The DLPP is an interdisciplinary program for law students. Although most courses are taught by law faculty, DLPP students may also take up to six credits outside of the College of Law, with prior approval, in courses related to disability law and policy. Law students who are accepted to and enroll in the joint degree program in Disability Studies with the Cultural Foundation in Education Program in the School of Education take may take Disability Studies courses in public health, higher education, women and gender studies, special education, sociology, cultural foundations of education, social work, and other departments on campus, with prior approval of the Director of the Disability Studies program.
This class deals with federal laws prohibiting discrimination against people with disabilities, with particular emphasis on the American Disabilities Act of 1990. The goal of this course is to provide a legal, conceptual, and practical understanding of people with disabilities, forms of discrimination that occur on the basis of disability, and the protections against such discrimination that currently exist.
Advanced Disability Law & Policy
This is an applied research course. Students select a topic of interest to them and prepare a class presentation and paper on the topic. The topic may pertain to domestic, international, or comparative disability law and policy. The course is open to all students, including those whom have not taken Disability Law. However, some background in disability studies or a related field (e.g. education, social policy) is suggested. This course is open to law students and graduate students, with permission of the instructor. This course meets the COL writing requirement.
Education Law Seminar
This seminar will introduce students to legal and policy issues that arise in the provision of public and private elementary, secondary, and higher education. The seminar seeks to provide students with an understanding of the role of education in society, and the role of law in the provision of education. The course will cover such topics as gender equality, affirmative action and diversity, special education and inclusion, public school desegregation, federal and state roles in public education, the use of public funds for private/parochial education, public school choice and school vouchers, the right and responsibilities of students, and the rights and responsibilities of teachers and administrators. Guest speakers from the field of education will join the class and some students will have the opportunity to work on administrative hearings for clients as part of a class assignment. This course is open to law students and graduate students, with permission of the instructor. This course meets the COL writing requirement.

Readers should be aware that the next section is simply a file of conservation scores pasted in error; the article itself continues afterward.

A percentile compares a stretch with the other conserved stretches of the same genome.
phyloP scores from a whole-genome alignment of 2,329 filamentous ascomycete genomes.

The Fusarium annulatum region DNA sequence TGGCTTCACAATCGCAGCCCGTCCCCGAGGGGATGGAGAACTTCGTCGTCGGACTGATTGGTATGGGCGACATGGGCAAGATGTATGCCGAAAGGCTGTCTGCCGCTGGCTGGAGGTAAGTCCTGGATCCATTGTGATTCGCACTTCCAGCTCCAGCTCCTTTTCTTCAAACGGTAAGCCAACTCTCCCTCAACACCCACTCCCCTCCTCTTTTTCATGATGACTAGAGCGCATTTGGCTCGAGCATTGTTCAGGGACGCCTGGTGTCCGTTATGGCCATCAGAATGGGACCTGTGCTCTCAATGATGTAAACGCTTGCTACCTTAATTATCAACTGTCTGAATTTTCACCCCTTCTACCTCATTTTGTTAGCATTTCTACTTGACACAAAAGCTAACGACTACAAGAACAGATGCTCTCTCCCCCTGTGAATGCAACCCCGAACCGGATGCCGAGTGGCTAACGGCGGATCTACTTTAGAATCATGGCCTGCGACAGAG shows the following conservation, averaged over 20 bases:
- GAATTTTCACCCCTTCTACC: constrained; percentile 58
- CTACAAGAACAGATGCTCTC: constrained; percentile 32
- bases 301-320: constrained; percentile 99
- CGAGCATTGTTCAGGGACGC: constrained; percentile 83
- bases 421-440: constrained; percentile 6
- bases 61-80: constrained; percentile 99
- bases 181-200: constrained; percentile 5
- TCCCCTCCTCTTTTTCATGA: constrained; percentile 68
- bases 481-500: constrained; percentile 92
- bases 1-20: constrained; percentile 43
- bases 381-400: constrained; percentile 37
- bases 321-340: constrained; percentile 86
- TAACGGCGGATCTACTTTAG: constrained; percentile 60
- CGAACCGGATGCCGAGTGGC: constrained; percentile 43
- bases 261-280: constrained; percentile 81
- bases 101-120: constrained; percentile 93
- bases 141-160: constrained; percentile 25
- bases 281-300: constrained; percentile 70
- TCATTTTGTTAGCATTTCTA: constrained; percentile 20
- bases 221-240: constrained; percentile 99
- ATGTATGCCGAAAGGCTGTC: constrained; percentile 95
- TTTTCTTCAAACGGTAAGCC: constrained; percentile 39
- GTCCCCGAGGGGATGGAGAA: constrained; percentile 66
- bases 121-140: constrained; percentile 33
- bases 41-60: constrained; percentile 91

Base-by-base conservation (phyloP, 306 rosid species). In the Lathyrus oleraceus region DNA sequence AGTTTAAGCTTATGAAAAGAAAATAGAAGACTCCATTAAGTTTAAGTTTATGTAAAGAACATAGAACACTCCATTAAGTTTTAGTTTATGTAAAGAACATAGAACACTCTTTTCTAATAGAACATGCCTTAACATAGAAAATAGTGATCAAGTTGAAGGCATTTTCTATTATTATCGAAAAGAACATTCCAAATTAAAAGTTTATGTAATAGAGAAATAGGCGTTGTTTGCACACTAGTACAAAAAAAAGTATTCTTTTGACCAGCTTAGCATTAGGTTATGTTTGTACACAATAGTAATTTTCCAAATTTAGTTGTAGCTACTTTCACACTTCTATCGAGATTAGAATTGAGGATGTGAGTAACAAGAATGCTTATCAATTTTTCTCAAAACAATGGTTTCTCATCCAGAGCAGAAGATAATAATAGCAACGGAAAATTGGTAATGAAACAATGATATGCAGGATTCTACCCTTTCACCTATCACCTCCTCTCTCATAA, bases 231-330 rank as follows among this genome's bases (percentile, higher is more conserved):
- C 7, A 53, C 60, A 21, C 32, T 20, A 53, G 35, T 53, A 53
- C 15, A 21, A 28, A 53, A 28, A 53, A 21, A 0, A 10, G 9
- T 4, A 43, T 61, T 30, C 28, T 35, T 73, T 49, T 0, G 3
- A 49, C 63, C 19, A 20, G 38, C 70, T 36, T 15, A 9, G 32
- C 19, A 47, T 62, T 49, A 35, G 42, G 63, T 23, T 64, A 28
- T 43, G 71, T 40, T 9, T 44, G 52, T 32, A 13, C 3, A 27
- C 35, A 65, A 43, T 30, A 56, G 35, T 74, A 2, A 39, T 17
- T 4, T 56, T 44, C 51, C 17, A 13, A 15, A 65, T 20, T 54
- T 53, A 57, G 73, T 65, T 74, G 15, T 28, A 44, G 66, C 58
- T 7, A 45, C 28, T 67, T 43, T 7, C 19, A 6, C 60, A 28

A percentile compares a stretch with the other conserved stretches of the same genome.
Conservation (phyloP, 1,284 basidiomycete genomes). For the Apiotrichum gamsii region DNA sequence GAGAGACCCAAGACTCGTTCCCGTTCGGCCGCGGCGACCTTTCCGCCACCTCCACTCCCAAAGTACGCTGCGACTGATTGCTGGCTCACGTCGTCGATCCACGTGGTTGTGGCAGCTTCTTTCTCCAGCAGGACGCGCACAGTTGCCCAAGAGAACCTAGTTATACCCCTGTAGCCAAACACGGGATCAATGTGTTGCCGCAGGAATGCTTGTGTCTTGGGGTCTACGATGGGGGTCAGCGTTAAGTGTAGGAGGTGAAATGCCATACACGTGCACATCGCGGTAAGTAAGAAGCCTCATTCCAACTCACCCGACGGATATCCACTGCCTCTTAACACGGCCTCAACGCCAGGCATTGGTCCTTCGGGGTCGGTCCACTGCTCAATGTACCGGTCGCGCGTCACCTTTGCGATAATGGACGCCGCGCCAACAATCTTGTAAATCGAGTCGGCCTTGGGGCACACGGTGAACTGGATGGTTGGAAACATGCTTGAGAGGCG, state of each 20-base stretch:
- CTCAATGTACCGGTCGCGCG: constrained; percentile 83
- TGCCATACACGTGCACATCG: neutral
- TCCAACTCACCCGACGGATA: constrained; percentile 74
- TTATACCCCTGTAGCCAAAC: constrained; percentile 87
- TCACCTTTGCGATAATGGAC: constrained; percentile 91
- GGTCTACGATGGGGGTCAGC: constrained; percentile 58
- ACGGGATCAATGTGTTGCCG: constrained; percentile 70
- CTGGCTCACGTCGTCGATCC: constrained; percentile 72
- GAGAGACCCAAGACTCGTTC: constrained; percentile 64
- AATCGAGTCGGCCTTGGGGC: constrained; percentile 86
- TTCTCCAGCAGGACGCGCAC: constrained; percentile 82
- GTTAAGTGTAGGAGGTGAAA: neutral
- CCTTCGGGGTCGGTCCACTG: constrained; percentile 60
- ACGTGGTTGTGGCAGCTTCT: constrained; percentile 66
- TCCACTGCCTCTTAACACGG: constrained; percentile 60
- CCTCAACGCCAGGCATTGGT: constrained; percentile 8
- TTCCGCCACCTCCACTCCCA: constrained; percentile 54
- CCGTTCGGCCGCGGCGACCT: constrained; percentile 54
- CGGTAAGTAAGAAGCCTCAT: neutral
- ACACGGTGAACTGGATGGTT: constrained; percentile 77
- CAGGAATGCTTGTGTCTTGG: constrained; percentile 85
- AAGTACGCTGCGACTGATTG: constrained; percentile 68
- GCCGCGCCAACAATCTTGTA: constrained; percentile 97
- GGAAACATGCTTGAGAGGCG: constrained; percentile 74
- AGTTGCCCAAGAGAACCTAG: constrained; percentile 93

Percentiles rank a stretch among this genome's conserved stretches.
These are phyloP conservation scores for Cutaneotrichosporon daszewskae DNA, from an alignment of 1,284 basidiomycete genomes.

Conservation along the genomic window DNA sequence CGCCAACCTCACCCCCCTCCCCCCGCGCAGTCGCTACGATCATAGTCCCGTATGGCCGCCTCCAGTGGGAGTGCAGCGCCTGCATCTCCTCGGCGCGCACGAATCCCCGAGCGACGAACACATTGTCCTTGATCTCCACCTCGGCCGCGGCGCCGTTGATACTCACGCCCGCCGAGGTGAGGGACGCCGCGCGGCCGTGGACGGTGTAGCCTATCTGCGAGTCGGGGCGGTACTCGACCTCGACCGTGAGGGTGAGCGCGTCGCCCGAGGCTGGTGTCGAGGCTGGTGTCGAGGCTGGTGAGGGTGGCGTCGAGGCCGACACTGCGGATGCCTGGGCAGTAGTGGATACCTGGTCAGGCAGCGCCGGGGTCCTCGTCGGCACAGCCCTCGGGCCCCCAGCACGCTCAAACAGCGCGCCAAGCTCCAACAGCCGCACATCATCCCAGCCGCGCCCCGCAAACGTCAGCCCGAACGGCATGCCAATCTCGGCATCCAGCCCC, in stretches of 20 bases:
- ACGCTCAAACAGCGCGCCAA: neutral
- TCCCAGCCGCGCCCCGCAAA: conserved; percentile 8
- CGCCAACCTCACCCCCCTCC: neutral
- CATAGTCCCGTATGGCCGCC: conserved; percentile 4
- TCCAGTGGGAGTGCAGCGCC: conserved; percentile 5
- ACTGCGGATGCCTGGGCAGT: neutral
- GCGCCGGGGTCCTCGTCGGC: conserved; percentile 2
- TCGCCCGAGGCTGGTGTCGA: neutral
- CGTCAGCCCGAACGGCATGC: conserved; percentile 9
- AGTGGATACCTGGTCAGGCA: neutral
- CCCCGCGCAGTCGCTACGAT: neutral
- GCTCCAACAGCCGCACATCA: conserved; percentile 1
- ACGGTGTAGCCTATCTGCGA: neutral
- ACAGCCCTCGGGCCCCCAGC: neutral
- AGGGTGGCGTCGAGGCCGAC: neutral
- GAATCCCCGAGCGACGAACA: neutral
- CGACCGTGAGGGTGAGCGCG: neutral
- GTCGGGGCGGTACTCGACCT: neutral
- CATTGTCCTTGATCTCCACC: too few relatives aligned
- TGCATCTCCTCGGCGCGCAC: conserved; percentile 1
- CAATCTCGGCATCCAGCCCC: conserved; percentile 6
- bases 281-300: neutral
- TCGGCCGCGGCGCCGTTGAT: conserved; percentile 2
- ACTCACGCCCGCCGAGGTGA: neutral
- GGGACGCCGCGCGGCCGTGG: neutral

International Human Rights and Comparative Disability Law
In this course, students will explore recent developments in international human rights and comparative disability law, including recent efforts by the United Nations to draft a treaty on the rights of people with disabilities. Students will explore the role of people with disabilities within different legal systems, who are often vulnerable to human rights violations, and will learn about the United Nations' current and ongoing efforts to draft a treaty on the rights of people with disabilities. Professor Kanter and some of her former students have been involved in working with the UN on this treaty for the past five years. If enacted, this treaty will be the first binding international instrument designed specifically to protect the rights of people with disabilities to equal opportunities in all aspects of life.
Special Education Law
Special Education Law seeks to provide students with an understanding of the federal legislative process by examining laws that protect the rights of children with disabilities in school, specifically the Individuals with Disabilities in Education Act (IDEA). In this course, we will examine the rules of statutory construction, and how they apply to the language, scope, and coverage of the IDEA, as well as the IDEA's legislative history, and the role of courts in interpreting the IDEA.
Disability Rights Clinic
The Disability Rights Clinic (DRC) is dedicated to providingrepresentation to individuals with disabilities as well as groups representing the disabled community. The Clinic covers a broad range of disability discrimination matters and accessibility issues under federal and state laws. Specifically, the DRC focuses on employment, access to state and local government services, access to places of public accommodation (private businesses open to the public), transportation, prisoner rights, as well as international human rights work.
Public Interest Externship (Disability Related)
The Public Interest Externship Program provides law students the opportunity to assist public interest lawyers in our local offices of Legal Services of Central New York, Hiscock Legal Aid, and the Legal Aid Society of Rochester, and, most recently, the Office of the Public Defender. The Public Interest Externship is unique in offering students the opportunity to work with experienced public interest lawyers on a range of civil and criminal cases while also providing much-needed legal assistance to members of our local low-income community.